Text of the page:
CREDIT HOUR SEMESTER-- A credit hour based on the semester calendar which is usually divided into terms of 15 to 17 weeks including final examination periods but excluding registration periods.

    67. In the AICS Policies Procedures and Standards Manual, 1985 Ed., in the defined term "calendar'' AICS indicates that a semester calendar is one in which a "school year" i.e., academic year, is divided into two semesters of 15 to 17 weeks of classes each, including final examinations.

    68. In the AICS Policies Procedures and Standards Manual, 1985 Ed., AICS defined a "Credit hour" as including, as a minimum, one hour of classroom study per week times the number of weeks in the term.

    69. In the AICS Policies Procedures and Standards Manual, 1985 Ed., AICS further stated in the definition of the term "lecture" that "in order to obtain the maximum benefit from classroom instruction, a student is assumed to have done outside preparation. Two hours of preparation for each hour of lecture instruction is generally assumed."

    70. AICS's definitions in its Manual relating to an academic year were consistent with ED's definition of an academic year and the commonly understood definition of an academic year, both in terms of the length of time needed to legitimately complete an academic year and the amount of work required in a legitimate academic year.

    71. In a memorandum from the AICS Accrediting Commission to all its member schools dated February 19, 1988, AICS slightly rephrased its definition of a "credit hour semester" from the one included in its 1985 manual.

    72. In that February 19, 1988 memorandum, AICS defined a semester hour as follows:

CREDIT HOUR SEMESTER-- a minimum of 15 classroom lecture periods of not less than 50 minutes each and which assumes outside reading and/or preparation; 30 laboratory clock hours where theory is applied and explored, or manipulative skills are enhanced; 45 hours of external discipline related work experience with indirect instructor supervision or employer assessment; or an appropriate combination of all three.

    73. In its Glossary of Definitions in its 1989 Manual, AICS still defined a "lecture" as assuming two hours of preparation for each classroom lecture hour.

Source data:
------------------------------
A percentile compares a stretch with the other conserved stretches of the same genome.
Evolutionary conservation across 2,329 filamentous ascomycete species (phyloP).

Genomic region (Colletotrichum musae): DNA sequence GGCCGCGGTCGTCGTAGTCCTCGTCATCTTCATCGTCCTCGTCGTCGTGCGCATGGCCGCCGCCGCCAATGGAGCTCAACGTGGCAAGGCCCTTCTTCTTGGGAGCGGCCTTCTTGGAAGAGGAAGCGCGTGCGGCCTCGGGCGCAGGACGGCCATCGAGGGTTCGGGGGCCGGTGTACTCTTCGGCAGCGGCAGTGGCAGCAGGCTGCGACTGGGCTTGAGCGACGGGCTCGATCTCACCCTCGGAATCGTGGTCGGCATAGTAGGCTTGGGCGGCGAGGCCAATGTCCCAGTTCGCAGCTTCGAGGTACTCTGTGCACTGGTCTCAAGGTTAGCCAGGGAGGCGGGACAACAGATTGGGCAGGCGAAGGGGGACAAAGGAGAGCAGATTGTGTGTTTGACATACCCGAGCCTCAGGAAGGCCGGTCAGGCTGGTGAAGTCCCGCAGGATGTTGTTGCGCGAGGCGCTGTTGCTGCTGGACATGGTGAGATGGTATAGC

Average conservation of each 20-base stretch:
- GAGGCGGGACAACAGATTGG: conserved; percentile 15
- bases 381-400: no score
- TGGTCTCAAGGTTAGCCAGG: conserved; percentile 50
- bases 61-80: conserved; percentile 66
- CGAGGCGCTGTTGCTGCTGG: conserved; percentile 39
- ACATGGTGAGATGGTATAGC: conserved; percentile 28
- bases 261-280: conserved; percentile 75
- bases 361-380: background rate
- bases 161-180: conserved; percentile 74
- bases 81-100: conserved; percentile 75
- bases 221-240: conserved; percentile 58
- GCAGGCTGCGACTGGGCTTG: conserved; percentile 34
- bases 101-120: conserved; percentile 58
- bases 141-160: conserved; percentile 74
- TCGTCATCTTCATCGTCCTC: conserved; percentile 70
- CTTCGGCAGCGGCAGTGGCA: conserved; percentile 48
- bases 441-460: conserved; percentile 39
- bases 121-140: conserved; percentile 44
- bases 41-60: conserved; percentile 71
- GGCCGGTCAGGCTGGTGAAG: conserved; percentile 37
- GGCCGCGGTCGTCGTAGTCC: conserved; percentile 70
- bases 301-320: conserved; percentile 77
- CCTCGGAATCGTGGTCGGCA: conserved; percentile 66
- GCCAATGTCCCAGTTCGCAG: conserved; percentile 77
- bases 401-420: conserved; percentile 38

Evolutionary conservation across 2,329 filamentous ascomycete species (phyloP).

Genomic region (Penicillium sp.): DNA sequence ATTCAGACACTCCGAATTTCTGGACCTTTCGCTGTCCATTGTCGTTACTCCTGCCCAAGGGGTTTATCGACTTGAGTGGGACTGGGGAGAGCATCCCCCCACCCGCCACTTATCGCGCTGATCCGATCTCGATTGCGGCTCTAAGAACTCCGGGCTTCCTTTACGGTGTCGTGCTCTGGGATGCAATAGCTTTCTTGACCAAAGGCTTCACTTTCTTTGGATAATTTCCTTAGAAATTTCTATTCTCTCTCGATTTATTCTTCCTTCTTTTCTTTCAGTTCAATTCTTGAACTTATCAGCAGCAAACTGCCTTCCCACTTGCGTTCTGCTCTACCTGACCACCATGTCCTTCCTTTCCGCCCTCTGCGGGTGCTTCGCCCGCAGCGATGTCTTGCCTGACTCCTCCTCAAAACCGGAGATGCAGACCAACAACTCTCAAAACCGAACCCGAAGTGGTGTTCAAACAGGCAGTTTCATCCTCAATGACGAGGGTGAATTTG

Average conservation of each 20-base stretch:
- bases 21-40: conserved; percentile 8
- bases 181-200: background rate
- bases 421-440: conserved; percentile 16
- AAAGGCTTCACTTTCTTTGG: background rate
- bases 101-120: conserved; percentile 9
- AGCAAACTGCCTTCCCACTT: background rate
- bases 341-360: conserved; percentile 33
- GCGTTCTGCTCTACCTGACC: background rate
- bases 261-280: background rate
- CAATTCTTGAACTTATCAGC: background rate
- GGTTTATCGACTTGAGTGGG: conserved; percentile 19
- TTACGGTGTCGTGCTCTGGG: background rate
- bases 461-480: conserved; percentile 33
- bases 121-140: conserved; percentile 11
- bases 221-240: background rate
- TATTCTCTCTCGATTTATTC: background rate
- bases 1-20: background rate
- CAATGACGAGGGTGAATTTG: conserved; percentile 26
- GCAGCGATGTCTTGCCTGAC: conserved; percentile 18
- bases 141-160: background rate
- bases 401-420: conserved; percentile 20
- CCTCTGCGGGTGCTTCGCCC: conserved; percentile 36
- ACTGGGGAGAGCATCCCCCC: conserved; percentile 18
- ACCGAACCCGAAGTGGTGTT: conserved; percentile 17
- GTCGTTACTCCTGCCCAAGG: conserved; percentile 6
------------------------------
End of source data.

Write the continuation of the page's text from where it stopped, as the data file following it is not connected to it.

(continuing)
74. Since the assumed outside hours of preparation or reading for each classroom lecture period was two hours, AICS's definition of a semester hour remained consistent with the traditional definition of a semester hour, and thus AICS's written standards were in accord with ED's definition of an academic year and the commonly understood definition of that term.

    75.    In its February 19, 1988 memorandum, AICS stated that

    Please note, also, that there is no provision in the Commission's procedures for institutions to convert to "credit without term" measurement. The Comission sill not in the future recognize such measurement. The Commission believes that any course or program of study is for a predetermined amount of time or a predetermined level of skill accomplishment, and that such accomplishment can be recorded in standard term units. All institutions now utilizing "credit with term" nomenclature must define their academic units in standard units by January 1, 1989.

    Therefore, regardless of whether a school starts classes every week, every month, or every "module,. the academic measurement can and should be recorded in standard quarter-hour or semester-hour units based on definitions and calculations explained in this document....

    The Commission does not believe or accept, for example, that all skills courses are properly recorded in credit hours strictly on a 1:1 classroom lecture basis. Neither does the Commission accept that an average student can participate in five classroom lectures per week over a 10 week term and educationally earn 25 quarter hours. That is "over-awarding" and probably "under teaching. as well.

    76. AICS's February 19, 1988 memorandum was drafted to reflect its concern, as well as ED's concern, about the outrageous and unreasonable clock hour to credit hour conversions:

    The Commission understands the concern of the Department of Education with those institutions that "pack" enough credit hours into a short calendar time frame to legitimize an academic year (based upon credit hours), thus making the student eligible for more financial aid and, particularly, a greater loan indebtedness. This can be a real disservice to many students.